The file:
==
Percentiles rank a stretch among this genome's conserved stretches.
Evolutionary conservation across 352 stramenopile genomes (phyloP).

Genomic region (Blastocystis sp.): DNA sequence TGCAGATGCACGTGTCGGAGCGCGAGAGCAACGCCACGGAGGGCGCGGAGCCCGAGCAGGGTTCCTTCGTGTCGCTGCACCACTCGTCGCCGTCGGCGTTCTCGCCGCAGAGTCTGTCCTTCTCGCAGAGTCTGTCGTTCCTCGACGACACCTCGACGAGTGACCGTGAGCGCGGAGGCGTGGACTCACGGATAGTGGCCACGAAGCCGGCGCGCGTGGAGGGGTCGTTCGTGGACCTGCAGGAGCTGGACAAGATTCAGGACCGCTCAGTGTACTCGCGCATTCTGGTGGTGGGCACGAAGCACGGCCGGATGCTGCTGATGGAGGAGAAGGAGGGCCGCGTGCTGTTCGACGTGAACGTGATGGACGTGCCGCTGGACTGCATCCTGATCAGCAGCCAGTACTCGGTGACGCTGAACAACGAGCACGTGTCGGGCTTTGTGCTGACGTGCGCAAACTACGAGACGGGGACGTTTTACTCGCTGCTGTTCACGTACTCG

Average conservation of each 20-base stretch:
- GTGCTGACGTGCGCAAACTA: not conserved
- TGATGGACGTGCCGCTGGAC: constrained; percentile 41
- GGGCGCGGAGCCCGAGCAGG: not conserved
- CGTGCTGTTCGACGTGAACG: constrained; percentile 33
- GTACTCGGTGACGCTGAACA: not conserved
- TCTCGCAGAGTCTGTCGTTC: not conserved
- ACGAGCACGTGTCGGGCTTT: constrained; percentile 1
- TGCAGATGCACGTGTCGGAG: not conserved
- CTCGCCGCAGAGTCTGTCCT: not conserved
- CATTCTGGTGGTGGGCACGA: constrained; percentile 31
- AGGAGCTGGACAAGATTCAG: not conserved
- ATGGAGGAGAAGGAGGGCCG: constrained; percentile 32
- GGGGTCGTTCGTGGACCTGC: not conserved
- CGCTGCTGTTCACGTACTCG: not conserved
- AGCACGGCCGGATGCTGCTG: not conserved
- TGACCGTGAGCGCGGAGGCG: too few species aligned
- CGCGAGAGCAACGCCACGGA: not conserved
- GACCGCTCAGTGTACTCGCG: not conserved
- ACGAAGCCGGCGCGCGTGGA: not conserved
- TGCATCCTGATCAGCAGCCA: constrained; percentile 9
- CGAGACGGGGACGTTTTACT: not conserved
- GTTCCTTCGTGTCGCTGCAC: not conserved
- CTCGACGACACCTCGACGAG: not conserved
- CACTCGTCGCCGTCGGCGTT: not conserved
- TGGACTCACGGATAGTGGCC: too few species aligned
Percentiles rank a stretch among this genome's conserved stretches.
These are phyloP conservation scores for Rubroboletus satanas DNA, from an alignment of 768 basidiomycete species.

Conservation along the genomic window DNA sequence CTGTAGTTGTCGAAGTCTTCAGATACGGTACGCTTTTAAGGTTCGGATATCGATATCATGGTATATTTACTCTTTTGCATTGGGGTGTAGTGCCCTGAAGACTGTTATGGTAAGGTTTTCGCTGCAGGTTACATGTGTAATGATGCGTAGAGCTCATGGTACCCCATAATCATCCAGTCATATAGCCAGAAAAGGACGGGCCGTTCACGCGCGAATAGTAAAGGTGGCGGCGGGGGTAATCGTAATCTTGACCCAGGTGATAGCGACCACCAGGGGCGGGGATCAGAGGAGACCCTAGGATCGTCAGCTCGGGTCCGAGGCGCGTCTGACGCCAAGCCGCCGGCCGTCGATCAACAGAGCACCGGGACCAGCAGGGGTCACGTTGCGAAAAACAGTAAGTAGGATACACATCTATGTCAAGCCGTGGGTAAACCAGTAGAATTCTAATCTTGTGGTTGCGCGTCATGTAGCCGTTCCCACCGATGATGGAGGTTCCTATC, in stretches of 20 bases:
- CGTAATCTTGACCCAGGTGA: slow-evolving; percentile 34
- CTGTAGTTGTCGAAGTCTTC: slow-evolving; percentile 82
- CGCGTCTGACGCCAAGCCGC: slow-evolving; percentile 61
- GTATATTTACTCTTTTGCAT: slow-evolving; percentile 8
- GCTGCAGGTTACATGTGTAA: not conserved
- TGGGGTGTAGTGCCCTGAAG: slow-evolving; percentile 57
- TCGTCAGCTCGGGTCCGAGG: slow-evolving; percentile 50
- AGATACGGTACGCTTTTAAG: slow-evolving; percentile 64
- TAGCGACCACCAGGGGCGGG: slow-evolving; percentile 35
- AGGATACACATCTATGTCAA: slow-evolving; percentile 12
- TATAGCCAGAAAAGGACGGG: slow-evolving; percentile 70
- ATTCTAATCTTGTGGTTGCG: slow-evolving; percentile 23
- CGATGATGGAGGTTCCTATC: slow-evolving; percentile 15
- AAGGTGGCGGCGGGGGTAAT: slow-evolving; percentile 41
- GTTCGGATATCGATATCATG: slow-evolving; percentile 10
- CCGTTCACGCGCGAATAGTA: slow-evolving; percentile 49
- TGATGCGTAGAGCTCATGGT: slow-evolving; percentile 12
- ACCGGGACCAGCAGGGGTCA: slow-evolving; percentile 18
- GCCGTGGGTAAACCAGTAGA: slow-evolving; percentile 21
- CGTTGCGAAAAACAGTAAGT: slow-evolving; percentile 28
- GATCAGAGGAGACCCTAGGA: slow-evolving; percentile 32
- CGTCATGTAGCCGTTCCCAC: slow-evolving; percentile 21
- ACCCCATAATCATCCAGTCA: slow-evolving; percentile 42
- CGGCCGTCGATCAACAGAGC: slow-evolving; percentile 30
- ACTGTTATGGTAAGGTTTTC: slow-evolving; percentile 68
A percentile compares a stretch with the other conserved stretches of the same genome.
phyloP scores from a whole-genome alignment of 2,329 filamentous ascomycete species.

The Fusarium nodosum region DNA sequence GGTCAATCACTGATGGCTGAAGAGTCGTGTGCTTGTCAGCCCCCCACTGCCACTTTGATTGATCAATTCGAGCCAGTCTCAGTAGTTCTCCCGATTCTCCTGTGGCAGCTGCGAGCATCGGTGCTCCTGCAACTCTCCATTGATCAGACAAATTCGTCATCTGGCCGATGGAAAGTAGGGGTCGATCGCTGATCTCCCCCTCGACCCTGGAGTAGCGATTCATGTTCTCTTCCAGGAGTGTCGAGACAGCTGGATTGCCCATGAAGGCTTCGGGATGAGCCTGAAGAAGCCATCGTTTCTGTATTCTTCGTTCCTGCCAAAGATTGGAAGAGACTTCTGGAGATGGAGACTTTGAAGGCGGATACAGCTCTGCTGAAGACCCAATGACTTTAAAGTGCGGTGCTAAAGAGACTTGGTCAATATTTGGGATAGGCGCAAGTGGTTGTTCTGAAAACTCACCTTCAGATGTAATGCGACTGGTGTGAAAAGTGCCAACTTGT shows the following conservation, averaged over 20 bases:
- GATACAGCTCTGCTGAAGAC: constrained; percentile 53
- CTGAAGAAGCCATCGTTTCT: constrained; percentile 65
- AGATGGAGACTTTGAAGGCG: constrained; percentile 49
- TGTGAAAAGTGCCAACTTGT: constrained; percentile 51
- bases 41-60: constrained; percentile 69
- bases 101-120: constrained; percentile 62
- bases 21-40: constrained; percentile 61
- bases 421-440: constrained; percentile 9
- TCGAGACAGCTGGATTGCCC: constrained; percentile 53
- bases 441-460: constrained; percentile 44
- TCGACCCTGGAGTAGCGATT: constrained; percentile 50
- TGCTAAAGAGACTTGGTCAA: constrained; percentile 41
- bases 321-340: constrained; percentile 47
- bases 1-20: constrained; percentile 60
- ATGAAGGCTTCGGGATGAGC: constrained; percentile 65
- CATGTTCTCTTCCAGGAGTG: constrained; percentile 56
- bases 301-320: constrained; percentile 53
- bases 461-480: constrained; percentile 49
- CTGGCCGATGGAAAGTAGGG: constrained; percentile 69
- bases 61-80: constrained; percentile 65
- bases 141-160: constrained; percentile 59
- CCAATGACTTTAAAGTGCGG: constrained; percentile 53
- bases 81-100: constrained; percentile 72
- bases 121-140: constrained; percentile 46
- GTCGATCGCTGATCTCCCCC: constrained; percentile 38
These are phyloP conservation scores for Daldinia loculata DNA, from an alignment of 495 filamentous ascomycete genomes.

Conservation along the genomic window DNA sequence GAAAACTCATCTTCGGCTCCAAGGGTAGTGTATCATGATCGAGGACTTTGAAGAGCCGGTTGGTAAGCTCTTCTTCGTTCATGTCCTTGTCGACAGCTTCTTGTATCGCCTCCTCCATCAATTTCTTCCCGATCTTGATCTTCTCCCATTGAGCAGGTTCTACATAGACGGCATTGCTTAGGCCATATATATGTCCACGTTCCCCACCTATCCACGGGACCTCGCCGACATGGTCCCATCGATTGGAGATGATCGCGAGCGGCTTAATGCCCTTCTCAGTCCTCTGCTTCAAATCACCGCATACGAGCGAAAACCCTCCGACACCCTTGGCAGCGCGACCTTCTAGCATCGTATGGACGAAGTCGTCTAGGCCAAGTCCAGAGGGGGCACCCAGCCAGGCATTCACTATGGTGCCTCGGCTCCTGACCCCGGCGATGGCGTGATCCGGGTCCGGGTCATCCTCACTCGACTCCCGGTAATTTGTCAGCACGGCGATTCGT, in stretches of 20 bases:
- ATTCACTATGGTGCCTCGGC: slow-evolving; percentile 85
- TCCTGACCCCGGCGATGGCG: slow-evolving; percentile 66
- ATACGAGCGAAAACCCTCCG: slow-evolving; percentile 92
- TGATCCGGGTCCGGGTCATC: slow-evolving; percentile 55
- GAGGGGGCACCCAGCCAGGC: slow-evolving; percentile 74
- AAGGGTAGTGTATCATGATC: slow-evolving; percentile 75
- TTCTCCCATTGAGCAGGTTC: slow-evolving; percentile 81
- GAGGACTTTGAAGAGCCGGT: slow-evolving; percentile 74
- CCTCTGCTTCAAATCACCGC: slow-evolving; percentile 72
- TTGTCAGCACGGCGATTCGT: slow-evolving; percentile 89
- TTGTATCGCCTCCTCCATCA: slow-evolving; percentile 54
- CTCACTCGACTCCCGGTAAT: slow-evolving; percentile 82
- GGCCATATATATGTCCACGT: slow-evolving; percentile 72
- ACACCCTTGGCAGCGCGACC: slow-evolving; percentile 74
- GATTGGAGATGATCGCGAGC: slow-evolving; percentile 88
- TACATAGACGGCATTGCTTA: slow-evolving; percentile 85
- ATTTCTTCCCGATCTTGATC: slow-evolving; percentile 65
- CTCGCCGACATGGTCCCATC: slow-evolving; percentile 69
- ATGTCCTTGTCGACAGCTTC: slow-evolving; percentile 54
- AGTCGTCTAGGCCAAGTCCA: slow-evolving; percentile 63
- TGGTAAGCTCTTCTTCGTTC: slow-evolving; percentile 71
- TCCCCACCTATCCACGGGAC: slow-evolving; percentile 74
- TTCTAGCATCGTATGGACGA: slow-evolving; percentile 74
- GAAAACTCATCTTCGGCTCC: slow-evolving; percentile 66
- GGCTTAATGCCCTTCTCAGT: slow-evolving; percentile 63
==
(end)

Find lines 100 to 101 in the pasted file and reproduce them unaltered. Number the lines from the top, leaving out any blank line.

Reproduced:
- GGCCATATATATGTCCACGT: slow-evolving; percentile 72
- ACACCCTTGGCAGCGCGACC: slow-evolving; percentile 74